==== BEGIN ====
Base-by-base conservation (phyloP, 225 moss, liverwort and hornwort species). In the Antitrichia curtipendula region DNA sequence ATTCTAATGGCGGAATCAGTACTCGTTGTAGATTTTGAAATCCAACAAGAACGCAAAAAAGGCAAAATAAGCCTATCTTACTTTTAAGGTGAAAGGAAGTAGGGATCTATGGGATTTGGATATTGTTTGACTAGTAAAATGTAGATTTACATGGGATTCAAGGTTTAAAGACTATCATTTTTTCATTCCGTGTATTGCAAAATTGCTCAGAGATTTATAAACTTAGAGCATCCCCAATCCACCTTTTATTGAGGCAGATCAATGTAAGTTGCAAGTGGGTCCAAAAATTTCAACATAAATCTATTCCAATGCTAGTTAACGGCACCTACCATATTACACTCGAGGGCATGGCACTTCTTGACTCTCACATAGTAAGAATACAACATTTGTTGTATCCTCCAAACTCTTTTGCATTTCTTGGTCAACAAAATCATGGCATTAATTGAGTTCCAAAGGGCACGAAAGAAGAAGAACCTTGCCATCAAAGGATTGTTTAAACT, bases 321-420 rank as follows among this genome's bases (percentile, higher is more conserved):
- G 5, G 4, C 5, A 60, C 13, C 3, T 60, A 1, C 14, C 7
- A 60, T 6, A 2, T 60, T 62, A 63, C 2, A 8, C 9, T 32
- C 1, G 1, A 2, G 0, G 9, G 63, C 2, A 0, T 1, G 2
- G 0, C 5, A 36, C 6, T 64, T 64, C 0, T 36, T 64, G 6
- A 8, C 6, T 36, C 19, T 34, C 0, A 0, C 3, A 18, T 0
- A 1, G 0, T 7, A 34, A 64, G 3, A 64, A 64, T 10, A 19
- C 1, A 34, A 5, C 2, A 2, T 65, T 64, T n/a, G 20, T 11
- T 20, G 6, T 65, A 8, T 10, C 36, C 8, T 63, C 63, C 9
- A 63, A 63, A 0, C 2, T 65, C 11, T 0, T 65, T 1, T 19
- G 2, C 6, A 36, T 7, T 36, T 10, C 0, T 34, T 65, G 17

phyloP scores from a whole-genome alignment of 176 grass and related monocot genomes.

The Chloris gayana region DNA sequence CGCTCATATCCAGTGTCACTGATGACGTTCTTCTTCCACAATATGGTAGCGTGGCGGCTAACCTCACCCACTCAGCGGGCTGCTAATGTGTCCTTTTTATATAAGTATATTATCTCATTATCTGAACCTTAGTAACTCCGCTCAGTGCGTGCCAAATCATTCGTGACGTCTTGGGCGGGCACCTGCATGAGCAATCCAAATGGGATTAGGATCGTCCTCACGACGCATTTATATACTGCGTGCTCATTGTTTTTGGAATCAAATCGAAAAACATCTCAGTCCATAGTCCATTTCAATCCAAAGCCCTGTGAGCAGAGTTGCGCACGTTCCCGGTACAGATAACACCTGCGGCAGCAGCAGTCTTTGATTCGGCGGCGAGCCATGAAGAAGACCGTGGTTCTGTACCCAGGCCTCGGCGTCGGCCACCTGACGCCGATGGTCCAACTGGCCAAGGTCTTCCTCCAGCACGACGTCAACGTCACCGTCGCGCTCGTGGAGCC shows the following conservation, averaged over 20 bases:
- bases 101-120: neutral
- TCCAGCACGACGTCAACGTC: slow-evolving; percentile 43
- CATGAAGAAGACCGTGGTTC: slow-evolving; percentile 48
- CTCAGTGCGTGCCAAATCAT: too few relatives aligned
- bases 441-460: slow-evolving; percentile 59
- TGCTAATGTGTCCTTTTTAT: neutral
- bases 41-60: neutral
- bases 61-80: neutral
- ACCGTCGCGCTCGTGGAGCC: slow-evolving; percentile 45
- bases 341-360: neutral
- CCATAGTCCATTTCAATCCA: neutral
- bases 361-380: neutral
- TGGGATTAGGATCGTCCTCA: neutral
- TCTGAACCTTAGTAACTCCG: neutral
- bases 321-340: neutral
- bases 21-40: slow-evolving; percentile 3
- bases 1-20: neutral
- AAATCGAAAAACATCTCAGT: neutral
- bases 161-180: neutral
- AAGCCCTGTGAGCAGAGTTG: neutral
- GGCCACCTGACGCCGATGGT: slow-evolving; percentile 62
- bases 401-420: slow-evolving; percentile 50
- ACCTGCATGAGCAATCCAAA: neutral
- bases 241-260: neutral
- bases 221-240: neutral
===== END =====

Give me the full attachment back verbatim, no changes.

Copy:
Base-by-base conservation (phyloP, 225 moss, liverwort and hornwort species). In the Antitrichia curtipendula region DNA sequence ATTCTAATGGCGGAATCAGTACTCGTTGTAGATTTTGAAATCCAACAAGAACGCAAAAAAGGCAAAATAAGCCTATCTTACTTTTAAGGTGAAAGGAAGTAGGGATCTATGGGATTTGGATATTGTTTGACTAGTAAAATGTAGATTTACATGGGATTCAAGGTTTAAAGACTATCATTTTTTCATTCCGTGTATTGCAAAATTGCTCAGAGATTTATAAACTTAGAGCATCCCCAATCCACCTTTTATTGAGGCAGATCAATGTAAGTTGCAAGTGGGTCCAAAAATTTCAACATAAATCTATTCCAATGCTAGTTAACGGCACCTACCATATTACACTCGAGGGCATGGCACTTCTTGACTCTCACATAGTAAGAATACAACATTTGTTGTATCCTCCAAACTCTTTTGCATTTCTTGGTCAACAAAATCATGGCATTAATTGAGTTCCAAAGGGCACGAAAGAAGAAGAACCTTGCCATCAAAGGATTGTTTAAACT, bases 321-420 rank as follows among this genome's bases (percentile, higher is more conserved):
- G 5, G 4, C 5, A 60, C 13, C 3, T 60, A 1, C 14, C 7
- A 60, T 6, A 2, T 60, T 62, A 63, C 2, A 8, C 9, T 32
- C 1, G 1, A 2, G 0, G 9, G 63, C 2, A 0, T 1, G 2
- G 0, C 5, A 36, C 6, T 64, T 64, C 0, T 36, T 64, G 6
- A 8, C 6, T 36, C 19, T 34, C 0, A 0, C 3, A 18, T 0
- A 1, G 0, T 7, A 34, A 64, G 3, A 64, A 64, T 10, A 19
- C 1, A 34, A 5, C 2, A 2, T 65, T 64, T n/a, G 20, T 11
- T 20, G 6, T 65, A 8, T 10, C 36, C 8, T 63, C 63, C 9
- A 63, A 63, A 0, C 2, T 65, C 11, T 0, T 65, T 1, T 19
- G 2, C 6, A 36, T 7, T 36, T 10, C 0, T 34, T 65, G 17

phyloP scores from a whole-genome alignment of 176 grass and related monocot genomes.

The Chloris gayana region DNA sequence CGCTCATATCCAGTGTCACTGATGACGTTCTTCTTCCACAATATGGTAGCGTGGCGGCTAACCTCACCCACTCAGCGGGCTGCTAATGTGTCCTTTTTATATAAGTATATTATCTCATTATCTGAACCTTAGTAACTCCGCTCAGTGCGTGCCAAATCATTCGTGACGTCTTGGGCGGGCACCTGCATGAGCAATCCAAATGGGATTAGGATCGTCCTCACGACGCATTTATATACTGCGTGCTCATTGTTTTTGGAATCAAATCGAAAAACATCTCAGTCCATAGTCCATTTCAATCCAAAGCCCTGTGAGCAGAGTTGCGCACGTTCCCGGTACAGATAACACCTGCGGCAGCAGCAGTCTTTGATTCGGCGGCGAGCCATGAAGAAGACCGTGGTTCTGTACCCAGGCCTCGGCGTCGGCCACCTGACGCCGATGGTCCAACTGGCCAAGGTCTTCCTCCAGCACGACGTCAACGTCACCGTCGCGCTCGTGGAGCC shows the following conservation, averaged over 20 bases:
- bases 101-120: neutral
- TCCAGCACGACGTCAACGTC: slow-evolving; percentile 43
- CATGAAGAAGACCGTGGTTC: slow-evolving; percentile 48
- CTCAGTGCGTGCCAAATCAT: too few relatives aligned
- bases 441-460: slow-evolving; percentile 59
- TGCTAATGTGTCCTTTTTAT: neutral
- bases 41-60: neutral
- bases 61-80: neutral
- ACCGTCGCGCTCGTGGAGCC: slow-evolving; percentile 45
- bases 341-360: neutral
- CCATAGTCCATTTCAATCCA: neutral
- bases 361-380: neutral
- TGGGATTAGGATCGTCCTCA: neutral
- TCTGAACCTTAGTAACTCCG: neutral
- bases 321-340: neutral
- bases 21-40: slow-evolving; percentile 3
- bases 1-20: neutral
- AAATCGAAAAACATCTCAGT: neutral
- bases 161-180: neutral
- AAGCCCTGTGAGCAGAGTTG: neutral
- GGCCACCTGACGCCGATGGT: slow-evolving; percentile 62
- bases 401-420: slow-evolving; percentile 50
- ACCTGCATGAGCAATCCAAA: neutral
- bases 241-260: neutral
- bases 221-240: neutral